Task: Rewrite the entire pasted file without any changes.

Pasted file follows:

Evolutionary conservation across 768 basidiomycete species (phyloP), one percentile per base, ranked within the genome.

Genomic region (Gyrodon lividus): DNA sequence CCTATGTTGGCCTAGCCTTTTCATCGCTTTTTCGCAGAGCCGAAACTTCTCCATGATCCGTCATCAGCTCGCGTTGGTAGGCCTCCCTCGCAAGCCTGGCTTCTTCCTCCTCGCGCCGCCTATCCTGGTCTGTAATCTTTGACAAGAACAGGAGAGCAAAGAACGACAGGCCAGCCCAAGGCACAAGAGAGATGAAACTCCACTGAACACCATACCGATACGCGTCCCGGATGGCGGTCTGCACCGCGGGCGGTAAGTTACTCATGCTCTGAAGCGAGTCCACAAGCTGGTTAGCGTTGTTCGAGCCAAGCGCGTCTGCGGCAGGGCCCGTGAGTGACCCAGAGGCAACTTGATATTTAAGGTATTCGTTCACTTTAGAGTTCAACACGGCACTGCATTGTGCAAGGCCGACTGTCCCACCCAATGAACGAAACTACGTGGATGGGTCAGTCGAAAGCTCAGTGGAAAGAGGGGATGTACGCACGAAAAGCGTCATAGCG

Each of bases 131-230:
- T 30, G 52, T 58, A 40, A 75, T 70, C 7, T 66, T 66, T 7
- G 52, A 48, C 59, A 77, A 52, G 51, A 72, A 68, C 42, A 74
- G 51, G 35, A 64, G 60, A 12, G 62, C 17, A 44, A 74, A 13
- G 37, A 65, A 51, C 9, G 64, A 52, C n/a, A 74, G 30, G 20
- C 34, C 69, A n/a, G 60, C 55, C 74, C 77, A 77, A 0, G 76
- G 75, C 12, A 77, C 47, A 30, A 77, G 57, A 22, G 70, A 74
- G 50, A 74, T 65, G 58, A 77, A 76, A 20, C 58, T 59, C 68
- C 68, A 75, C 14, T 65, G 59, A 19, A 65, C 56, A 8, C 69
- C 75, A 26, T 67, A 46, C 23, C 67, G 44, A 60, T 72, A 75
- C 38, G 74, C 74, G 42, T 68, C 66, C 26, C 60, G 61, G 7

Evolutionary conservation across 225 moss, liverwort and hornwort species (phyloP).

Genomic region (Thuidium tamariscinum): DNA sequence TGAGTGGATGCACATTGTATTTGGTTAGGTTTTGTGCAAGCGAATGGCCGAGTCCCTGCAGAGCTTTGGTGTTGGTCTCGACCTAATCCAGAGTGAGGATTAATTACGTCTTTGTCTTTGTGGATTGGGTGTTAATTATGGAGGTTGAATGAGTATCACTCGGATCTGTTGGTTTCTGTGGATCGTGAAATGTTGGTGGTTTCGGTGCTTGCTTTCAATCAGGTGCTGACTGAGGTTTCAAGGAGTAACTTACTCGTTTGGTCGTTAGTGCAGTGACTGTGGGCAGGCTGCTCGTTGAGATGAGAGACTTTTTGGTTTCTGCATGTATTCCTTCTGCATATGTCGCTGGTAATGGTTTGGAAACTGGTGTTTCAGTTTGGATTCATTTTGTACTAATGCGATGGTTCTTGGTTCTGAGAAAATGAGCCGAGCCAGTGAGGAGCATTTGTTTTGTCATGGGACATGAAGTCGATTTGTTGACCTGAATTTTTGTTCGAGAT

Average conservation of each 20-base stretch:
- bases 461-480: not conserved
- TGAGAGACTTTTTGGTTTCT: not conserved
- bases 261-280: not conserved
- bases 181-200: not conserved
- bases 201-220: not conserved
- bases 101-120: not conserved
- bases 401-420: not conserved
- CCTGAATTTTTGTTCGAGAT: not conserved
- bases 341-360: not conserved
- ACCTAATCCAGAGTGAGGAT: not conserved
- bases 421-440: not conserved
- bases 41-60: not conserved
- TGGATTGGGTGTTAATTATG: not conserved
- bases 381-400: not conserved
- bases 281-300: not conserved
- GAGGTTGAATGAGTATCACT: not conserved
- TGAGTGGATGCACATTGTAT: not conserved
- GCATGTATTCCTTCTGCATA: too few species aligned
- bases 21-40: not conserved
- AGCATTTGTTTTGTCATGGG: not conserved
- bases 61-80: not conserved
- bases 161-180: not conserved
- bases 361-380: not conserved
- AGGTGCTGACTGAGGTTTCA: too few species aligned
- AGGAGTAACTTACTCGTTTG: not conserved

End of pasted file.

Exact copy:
Evolutionary conservation across 768 basidiomycete species (phyloP), one percentile per base, ranked within the genome.

Genomic region (Gyrodon lividus): DNA sequence CCTATGTTGGCCTAGCCTTTTCATCGCTTTTTCGCAGAGCCGAAACTTCTCCATGATCCGTCATCAGCTCGCGTTGGTAGGCCTCCCTCGCAAGCCTGGCTTCTTCCTCCTCGCGCCGCCTATCCTGGTCTGTAATCTTTGACAAGAACAGGAGAGCAAAGAACGACAGGCCAGCCCAAGGCACAAGAGAGATGAAACTCCACTGAACACCATACCGATACGCGTCCCGGATGGCGGTCTGCACCGCGGGCGGTAAGTTACTCATGCTCTGAAGCGAGTCCACAAGCTGGTTAGCGTTGTTCGAGCCAAGCGCGTCTGCGGCAGGGCCCGTGAGTGACCCAGAGGCAACTTGATATTTAAGGTATTCGTTCACTTTAGAGTTCAACACGGCACTGCATTGTGCAAGGCCGACTGTCCCACCCAATGAACGAAACTACGTGGATGGGTCAGTCGAAAGCTCAGTGGAAAGAGGGGATGTACGCACGAAAAGCGTCATAGCG

Each of bases 131-230:
- T 30, G 52, T 58, A 40, A 75, T 70, C 7, T 66, T 66, T 7
- G 52, A 48, C 59, A 77, A 52, G 51, A 72, A 68, C 42, A 74
- G 51, G 35, A 64, G 60, A 12, G 62, C 17, A 44, A 74, A 13
- G 37, A 65, A 51, C 9, G 64, A 52, C n/a, A 74, G 30, G 20
- C 34, C 69, A n/a, G 60, C 55, C 74, C 77, A 77, A 0, G 76
- G 75, C 12, A 77, C 47, A 30, A 77, G 57, A 22, G 70, A 74
- G 50, A 74, T 65, G 58, A 77, A 76, A 20, C 58, T 59, C 68
- C 68, A 75, C 14, T 65, G 59, A 19, A 65, C 56, A 8, C 69
- C 75, A 26, T 67, A 46, C 23, C 67, G 44, A 60, T 72, A 75
- C 38, G 74, C 74, G 42, T 68, C 66, C 26, C 60, G 61, G 7

Evolutionary conservation across 225 moss, liverwort and hornwort species (phyloP).

Genomic region (Thuidium tamariscinum): DNA sequence TGAGTGGATGCACATTGTATTTGGTTAGGTTTTGTGCAAGCGAATGGCCGAGTCCCTGCAGAGCTTTGGTGTTGGTCTCGACCTAATCCAGAGTGAGGATTAATTACGTCTTTGTCTTTGTGGATTGGGTGTTAATTATGGAGGTTGAATGAGTATCACTCGGATCTGTTGGTTTCTGTGGATCGTGAAATGTTGGTGGTTTCGGTGCTTGCTTTCAATCAGGTGCTGACTGAGGTTTCAAGGAGTAACTTACTCGTTTGGTCGTTAGTGCAGTGACTGTGGGCAGGCTGCTCGTTGAGATGAGAGACTTTTTGGTTTCTGCATGTATTCCTTCTGCATATGTCGCTGGTAATGGTTTGGAAACTGGTGTTTCAGTTTGGATTCATTTTGTACTAATGCGATGGTTCTTGGTTCTGAGAAAATGAGCCGAGCCAGTGAGGAGCATTTGTTTTGTCATGGGACATGAAGTCGATTTGTTGACCTGAATTTTTGTTCGAGAT

Average conservation of each 20-base stretch:
- bases 461-480: not conserved
- TGAGAGACTTTTTGGTTTCT: not conserved
- bases 261-280: not conserved
- bases 181-200: not conserved
- bases 201-220: not conserved
- bases 101-120: not conserved
- bases 401-420: not conserved
- CCTGAATTTTTGTTCGAGAT: not conserved
- bases 341-360: not conserved
- ACCTAATCCAGAGTGAGGAT: not conserved
- bases 421-440: not conserved
- bases 41-60: not conserved
- TGGATTGGGTGTTAATTATG: not conserved
- bases 381-400: not conserved
- bases 281-300: not conserved
- GAGGTTGAATGAGTATCACT: not conserved
- TGAGTGGATGCACATTGTAT: not conserved
- GCATGTATTCCTTCTGCATA: too few species aligned
- bases 21-40: not conserved
- AGCATTTGTTTTGTCATGGG: not conserved
- bases 61-80: not conserved
- bases 161-180: not conserved
- bases 361-380: not conserved
- AGGTGCTGACTGAGGTTTCA: too few species aligned
- AGGAGTAACTTACTCGTTTG: not conserved